Trump Downplays Differences with France on Climate Change
The US president, Donald Trump, has begun a visit to Paris, greeted with military fanfare as the French leader, Emmanuel Macron, showed him Napoleon’s tomb before they held talks on Syria and counter-terrorism, according to the Guardian.
The two leaders appeared keen to set aside their differences on climate change as they asserted their intention to work together on Syria and other matters.
Standing alongside Macron at a news conference, Trump said that the two countries have had “occasional disagreements” but that would not disrupt a friendship that dates back to the American Revolution.
He was non-committal on the possibility of the US rejoining the Paris climate agreement, telling Macron: “If it happens that will be wonderful, and if it doesn’t that will be OK too.”
Macron acknowledged the two leaders’ differences on the climate pact but said they would find other areas of cooperation. “Should that have an impact on the discussions we’re having on all other topics? No, absolutely not,” he said.
After landing in Paris early on Thursday morning, Trump began his visit by honouring American first world war veterans in a ceremony at the US embassy to mark 100 years since the US joined the conflict, while Macron was engaged in a separate meeting with the German chancellor, Angela Merkel.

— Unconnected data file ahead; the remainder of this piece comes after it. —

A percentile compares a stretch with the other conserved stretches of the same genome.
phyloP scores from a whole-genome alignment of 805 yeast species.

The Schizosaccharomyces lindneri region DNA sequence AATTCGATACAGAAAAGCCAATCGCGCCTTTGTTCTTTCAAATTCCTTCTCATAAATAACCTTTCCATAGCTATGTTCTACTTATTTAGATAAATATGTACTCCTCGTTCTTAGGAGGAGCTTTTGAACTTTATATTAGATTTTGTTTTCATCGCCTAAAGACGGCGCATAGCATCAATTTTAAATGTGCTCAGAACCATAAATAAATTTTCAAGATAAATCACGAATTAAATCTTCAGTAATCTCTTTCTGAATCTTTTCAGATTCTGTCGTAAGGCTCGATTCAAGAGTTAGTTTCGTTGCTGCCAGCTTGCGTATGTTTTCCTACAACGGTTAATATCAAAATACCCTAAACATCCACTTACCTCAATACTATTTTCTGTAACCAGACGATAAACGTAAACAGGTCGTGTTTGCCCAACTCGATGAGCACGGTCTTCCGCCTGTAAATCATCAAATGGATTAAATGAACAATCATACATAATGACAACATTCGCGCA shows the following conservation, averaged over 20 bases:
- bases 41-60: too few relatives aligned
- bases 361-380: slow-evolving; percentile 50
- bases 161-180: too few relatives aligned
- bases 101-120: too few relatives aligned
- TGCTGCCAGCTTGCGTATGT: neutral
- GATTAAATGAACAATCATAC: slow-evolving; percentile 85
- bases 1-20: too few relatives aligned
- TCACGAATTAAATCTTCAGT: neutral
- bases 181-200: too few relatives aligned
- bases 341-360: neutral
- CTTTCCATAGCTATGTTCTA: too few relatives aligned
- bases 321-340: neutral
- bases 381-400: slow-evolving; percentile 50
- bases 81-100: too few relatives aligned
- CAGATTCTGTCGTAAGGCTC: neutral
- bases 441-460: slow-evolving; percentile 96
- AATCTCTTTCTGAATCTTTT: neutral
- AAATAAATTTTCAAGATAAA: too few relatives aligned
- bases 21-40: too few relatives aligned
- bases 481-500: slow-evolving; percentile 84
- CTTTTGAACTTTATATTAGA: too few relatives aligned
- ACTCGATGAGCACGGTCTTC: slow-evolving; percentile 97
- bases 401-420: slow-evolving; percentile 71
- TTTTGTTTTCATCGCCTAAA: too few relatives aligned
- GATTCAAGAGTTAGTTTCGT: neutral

The US president then arrived at the vast, historic military complex at Les Invalides, built by the Sun King Louis XIV, where he was met with a large French army reception and joined Macron in inspecting the troops.
Trump will spend 24 hours in Paris, as a guest of honour at Friday’s Bastille day celebrations.
The two leaders spent more than an hour at the Élysée Palace in talks where the key topics included Syria, Iraq, counter-terrorism and also possible financial support for French anti-jihadi military operations in Africa.
In hosting Trump for 24 hours, Macron’s strategy is to set up a kind of of persuasive bridge-building. When the two leaders first met in May, the French president publicly asserted his superiority by crunching Trump’s knuckles and later rebuked him for pulling the US out of the Paris climate accord, but the tone has now shifted.
Observing the US president’s increasing isolation on the western stage, Macron has sensed an opportunity to reach out. Christophe Castaner, a government minister and spokesman, described it as “offering a hand” to bring Trump “back into the circle”. French diplomats said Macron had been concerned about Trump feeling backed into a corner.
The French leader has seen a potential opportunity to sway US thinking and elevate the role of France – a nuclear power and permanent member of the UN security council – in global affairs, in particular on Syria and the Middle East.
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